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May 20, 2024

IMF revises upwards UAE growth, warns of setback to global recovery

The International Monetary Fund (IMF) on Monday revised upward the economic growth outlook for the UAE in 2022 and warned that damage from Russia’s invasion of Ukraine will set back global recovery and contribute to a significant slowdown in worldwide growth this year.

The IMF now estimates that the UAE’s economy grew 2.3 per cent in 2021, and forecast growth to accelerate to 4.2 per cent in 2022 — up from its previous forecast of 3.5 per cent. The latest IMF projection aligns with the forecast made by the Central Bank of the UAE for 2022. In 2023, the UAE is projected to grow 3.8 per cent, the latest data released by IMF’s World Economic Outlook shows.

Globally, revising downward the growth outlook, the IMF said growth is now projected to slow from an estimated 6.1 per cent in 2021 to 3.6 per cent in 2022 and 2023. This is 0.8 and 0.2 percentage points lower for 2022 and 2023 than in the January WEO Update.

“Beyond 2023, global growth is forecast to decline to about 3.3 per cent over the medium term. Crucially, this forecast assumes that the conflict remains confined to Ukraine, further sanctions on Russia exempt the energy sector (although the impact of European countries’ decisions to wean themselves off Russian energy and embargoes announced through March 31, 2022, are factored into the baseline), and the pandemic’s health and economic impacts abate over the course of 2022,” the IMF said.

Pierre-Olivier Gourinchas, economic counsellor and director of research at the Fund, said overall risks to economic prospects have risen sharply and policy trade-offs have become ever more challenging. “Beyond the immediate humanitarian impacts, the war will severely set back the global recovery, slowing growth and increasing inflation even further.”

The downgrade largely reflects the war’s direct impacts on Russia and Ukraine and global spillovers. Both Russia and Ukraine are projected to experience large GDP contractions in 2022, said Gourinchas.

“A severe double-digit drop in GDP for Ukraine and a large contraction in Russia are more than likely, along with worldwide spillovers through commodity markets, trade, and financial channels. Even as the war reduces growth, it will add to inflation. Fuel and food prices have increased rapidly, with vulnerable populations—particularly in low-income countries— most affected,” said the IMF.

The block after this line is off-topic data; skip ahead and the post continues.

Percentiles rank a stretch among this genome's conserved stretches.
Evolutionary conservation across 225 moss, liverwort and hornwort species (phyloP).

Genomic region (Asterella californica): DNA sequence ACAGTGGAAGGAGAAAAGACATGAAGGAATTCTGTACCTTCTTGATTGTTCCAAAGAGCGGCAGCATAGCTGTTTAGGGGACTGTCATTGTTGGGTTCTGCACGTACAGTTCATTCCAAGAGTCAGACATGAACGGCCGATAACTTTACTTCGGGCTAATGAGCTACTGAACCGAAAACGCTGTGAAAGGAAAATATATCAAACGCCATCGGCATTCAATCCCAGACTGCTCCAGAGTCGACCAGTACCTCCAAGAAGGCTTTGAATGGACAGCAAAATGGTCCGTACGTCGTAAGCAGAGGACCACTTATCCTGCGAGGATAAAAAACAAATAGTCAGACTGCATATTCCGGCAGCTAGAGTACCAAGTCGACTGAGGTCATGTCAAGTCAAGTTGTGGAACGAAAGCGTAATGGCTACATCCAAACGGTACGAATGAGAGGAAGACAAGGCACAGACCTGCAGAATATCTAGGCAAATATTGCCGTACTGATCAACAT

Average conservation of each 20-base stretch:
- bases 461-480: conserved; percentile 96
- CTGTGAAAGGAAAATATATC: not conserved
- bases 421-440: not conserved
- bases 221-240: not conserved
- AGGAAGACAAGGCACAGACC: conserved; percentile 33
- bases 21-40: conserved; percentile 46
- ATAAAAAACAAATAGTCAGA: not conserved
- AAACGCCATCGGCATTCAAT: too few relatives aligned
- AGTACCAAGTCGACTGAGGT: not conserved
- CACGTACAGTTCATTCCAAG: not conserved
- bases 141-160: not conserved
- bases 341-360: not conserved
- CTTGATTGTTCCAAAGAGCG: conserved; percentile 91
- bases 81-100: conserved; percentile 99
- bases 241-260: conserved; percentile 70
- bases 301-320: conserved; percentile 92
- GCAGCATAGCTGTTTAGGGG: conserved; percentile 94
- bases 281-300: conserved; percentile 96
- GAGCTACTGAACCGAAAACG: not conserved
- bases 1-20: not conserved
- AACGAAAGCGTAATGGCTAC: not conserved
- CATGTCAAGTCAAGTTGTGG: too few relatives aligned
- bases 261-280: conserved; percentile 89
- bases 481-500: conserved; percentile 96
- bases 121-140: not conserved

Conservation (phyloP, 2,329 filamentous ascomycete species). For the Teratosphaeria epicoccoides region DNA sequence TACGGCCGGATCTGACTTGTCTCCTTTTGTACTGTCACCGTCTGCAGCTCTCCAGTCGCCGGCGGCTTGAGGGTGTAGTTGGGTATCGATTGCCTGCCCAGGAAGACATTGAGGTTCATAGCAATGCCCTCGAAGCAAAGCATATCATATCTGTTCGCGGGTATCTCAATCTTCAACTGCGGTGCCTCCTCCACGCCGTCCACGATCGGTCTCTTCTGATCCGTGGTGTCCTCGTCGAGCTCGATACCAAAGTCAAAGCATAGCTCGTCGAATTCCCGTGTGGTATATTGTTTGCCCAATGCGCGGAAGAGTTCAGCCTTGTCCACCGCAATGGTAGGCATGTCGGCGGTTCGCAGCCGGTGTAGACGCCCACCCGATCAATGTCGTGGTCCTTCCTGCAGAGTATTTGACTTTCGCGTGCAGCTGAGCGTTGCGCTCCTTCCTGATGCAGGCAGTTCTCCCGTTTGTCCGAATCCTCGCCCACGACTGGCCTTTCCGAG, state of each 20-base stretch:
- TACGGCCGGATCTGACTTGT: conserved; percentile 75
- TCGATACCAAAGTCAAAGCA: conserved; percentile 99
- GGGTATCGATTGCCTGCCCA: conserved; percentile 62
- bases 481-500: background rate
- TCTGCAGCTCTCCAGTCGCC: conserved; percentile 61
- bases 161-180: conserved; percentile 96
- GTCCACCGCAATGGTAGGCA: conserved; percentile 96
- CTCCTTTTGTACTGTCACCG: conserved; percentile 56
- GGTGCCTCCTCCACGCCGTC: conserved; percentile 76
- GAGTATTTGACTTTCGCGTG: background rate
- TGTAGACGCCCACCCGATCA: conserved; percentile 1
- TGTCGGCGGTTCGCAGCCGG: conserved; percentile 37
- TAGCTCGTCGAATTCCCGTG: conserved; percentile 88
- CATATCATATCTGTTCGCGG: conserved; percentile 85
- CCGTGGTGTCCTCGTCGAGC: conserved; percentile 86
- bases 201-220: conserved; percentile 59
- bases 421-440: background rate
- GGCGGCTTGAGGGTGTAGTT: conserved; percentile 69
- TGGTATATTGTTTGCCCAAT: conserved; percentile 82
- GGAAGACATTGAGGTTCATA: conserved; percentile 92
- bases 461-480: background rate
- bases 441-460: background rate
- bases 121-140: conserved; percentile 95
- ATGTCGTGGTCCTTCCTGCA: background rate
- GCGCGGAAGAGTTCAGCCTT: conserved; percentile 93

Elevated inflation will complicate the trade-offs central banks face between containing price pressures and safeguarding growth. Interest rates are expected to rise as central banks tighten policy, exerting pressure on emerging markets and developing economies, the forecast said.

“Moreover, many countries have limited fiscal policy space to cushion the impact of the war on their economies. The invasion has contributed to economic fragmentation as a significant number of countries sever commercial ties with Russia and risked derailing the post-pandemic recovery. It also threatens the rules-based frameworks that have facilitated greater global economic integration and helped lift millions out of poverty,” said the IMF.

In addition, the IMF noted that the conflict adds to the economic strains wrought by the pandemic. “Although many parts of the world appear to be moving past the acute phase of the Covid-19 crisis, deaths remain high, especially among the unvaccinated. Moreover, recent lockdowns in key manufacturing and trade hubs in China will likely compound supply disruptions elsewhere.”

The Washington-based fund noted that the war in Ukraine has increased the probability of wider social tensions because of higher food and energy prices, which would further weigh on the outlook. Inflation is expected to remain elevated for longer than in the previous forecast, driven by war-induced commodity price increases and broadening price pressures, it said.

For 2022, inflation is projected at 5.7 per cent in advanced economies and 8.7 per cent in emerging market and developing economies—1.8 and 2.8 percentage points higher than projected in January.